Ethics Commission Concludes the Adjudicatory Proceeding Involving Former State Representative Demetrius Atsalis
The State Ethics Commission approved a Final Order and Disposition Agreement involving former State Representative Demetrius Atsalis.
According to the Agreement, Atsalis admitted to violating M.G.L. c. 268B, the financial disclosure law, by failing to timely file his 2012 Statement of Financial Interests (“SFI”), and paid a $100 civil penalty.
On March 6, 2014, the Commission’s Enforcement Division issued an Order to Show Cause (“OTSC”) alleging that Atsalis, a West Hyannisport resident, violated the financial disclosure law by filing his 2012 SFI 62 days late, and, therefore, owed a $700 civil penalty. Atsalis’ 2012 financial statements were required to be filed on May 28, 2013.
The Commission sent Atsalis a Formal Notice of Lateness (“Notice”) by first class mail on June 5, 2013, notifying him that he had 10 days to file, or he would be subject to a civil penalty.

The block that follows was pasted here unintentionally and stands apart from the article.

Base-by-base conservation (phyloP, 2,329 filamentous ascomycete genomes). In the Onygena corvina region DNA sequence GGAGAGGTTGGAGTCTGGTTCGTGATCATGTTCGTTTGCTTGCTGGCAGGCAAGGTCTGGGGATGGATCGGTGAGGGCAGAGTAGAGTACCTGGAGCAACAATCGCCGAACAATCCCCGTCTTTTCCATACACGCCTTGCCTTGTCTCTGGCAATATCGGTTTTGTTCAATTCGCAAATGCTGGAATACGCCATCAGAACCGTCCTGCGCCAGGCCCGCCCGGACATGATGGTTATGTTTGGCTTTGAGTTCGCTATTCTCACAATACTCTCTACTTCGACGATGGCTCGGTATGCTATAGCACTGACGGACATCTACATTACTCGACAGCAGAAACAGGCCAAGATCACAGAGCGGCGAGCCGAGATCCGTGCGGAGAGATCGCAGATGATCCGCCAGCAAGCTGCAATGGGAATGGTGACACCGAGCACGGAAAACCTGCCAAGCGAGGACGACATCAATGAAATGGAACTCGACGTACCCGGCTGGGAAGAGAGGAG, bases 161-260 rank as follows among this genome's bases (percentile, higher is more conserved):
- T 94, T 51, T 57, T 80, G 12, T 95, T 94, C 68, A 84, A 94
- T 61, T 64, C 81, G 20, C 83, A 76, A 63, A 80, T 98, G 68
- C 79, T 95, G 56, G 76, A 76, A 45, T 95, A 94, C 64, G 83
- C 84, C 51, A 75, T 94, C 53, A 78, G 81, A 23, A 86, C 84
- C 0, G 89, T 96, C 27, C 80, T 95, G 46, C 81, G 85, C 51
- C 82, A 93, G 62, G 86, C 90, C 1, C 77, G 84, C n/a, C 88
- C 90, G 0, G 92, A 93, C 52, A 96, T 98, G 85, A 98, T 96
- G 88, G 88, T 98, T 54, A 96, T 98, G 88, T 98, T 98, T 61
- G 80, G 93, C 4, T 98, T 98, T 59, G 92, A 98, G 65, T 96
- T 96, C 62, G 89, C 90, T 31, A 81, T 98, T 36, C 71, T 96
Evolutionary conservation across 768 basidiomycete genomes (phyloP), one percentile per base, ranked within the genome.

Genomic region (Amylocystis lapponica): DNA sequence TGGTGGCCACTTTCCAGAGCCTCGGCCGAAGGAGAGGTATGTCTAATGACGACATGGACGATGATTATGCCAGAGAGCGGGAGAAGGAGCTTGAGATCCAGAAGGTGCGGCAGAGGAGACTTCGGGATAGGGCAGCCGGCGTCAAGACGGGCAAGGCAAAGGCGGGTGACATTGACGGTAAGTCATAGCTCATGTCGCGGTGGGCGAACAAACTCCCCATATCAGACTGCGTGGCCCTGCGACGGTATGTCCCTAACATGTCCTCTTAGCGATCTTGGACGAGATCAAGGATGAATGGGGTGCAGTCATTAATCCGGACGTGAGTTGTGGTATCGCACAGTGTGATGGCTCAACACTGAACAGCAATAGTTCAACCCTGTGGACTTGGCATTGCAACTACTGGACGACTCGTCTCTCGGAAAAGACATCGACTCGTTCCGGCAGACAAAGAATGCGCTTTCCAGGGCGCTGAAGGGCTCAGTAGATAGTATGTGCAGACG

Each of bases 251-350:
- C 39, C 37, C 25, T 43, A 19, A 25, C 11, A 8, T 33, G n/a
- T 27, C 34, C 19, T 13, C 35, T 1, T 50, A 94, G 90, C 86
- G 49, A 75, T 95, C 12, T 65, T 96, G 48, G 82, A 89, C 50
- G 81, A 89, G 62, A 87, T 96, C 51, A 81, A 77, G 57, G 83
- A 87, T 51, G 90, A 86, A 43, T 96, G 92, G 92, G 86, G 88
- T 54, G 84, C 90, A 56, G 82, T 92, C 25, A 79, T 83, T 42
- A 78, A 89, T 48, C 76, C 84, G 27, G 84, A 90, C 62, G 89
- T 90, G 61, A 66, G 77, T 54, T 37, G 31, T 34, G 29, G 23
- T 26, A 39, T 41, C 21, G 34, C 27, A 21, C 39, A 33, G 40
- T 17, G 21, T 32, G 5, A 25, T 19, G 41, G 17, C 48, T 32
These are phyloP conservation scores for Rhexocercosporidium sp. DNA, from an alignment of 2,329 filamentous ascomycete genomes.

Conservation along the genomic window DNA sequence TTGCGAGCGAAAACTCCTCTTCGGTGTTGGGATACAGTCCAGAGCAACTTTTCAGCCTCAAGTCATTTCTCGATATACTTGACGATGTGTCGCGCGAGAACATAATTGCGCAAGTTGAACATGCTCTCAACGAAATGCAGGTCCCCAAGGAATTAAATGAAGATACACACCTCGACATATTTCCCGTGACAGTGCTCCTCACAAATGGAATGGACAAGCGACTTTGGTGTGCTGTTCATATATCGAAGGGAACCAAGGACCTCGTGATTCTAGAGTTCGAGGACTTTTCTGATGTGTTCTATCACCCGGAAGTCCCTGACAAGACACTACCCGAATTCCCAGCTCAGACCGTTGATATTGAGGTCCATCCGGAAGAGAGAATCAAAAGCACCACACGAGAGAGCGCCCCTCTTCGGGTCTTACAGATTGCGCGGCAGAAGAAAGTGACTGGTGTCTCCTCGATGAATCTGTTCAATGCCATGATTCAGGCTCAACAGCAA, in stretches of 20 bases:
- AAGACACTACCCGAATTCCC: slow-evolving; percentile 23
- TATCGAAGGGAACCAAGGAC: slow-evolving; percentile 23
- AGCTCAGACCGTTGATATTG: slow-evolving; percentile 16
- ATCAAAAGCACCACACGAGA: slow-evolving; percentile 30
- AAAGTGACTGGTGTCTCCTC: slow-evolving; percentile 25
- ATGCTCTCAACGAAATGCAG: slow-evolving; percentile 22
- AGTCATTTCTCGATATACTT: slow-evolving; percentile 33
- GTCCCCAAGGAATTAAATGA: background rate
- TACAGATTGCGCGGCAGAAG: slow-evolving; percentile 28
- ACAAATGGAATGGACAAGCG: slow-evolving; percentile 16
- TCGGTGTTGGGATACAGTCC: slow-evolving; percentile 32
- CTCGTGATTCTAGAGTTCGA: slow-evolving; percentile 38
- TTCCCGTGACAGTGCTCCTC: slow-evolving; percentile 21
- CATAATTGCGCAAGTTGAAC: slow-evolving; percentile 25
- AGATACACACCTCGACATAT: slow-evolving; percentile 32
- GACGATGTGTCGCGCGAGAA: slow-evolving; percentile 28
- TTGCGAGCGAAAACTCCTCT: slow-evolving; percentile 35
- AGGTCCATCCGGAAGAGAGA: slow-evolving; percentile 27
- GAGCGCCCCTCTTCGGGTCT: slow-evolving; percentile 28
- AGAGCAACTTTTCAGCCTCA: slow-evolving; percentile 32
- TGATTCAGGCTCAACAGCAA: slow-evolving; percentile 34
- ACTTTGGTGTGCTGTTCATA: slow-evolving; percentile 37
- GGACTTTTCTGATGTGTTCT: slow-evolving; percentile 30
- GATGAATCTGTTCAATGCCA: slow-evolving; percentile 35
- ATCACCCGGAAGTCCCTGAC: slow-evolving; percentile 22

Atsalis did not file until August 19, 2013, 62 days after the end of the 10-day grace period.
Atsalis also failed to pay the $700 civil penalty.
After the OTSC was issued, Atsalis contacted the commission and stated that he did not timely receive the notice. According to the agreement, the commission sent the notice to the post office box provided by Atsalis on both his 2010 and 2011 SFIs as his mailing address.
Apparently, in electronically filing his 2010 financial statements, Atsalis transposed two numbers of his post office box, providing an incorrect mailing address. The error was carried over to the next year’s SFI and was not noticed or corrected by Atsalis.
Atsalis informed the Commission that the Notice was eventually forwarded to the correct post office box. Although the exact date of receipt could not be established, Atsalis contacted the Commission on August 8, 2013, and acknowledged that he had received the Notice, and he filed his SFI 11 days later. Since August 8, 2013 was the earliest date on which receipt could be established, the 10-day grace period began on that date. Atsalis filed one day after the end of the grace period. Based on the Commission’s fine schedule for late submission of an SFI, the civil penalty for filing one day late is $100.
The financial disclosure law requires elected state and county officials, candidates for state office and state and county employees in designated policy-making positions to annually disclose their financial interests and private business associations by filing an SFI with the Commission each year. Atsalis was required to file a 2012 SFI because he held the office of state representative for more than 30 days in 2012.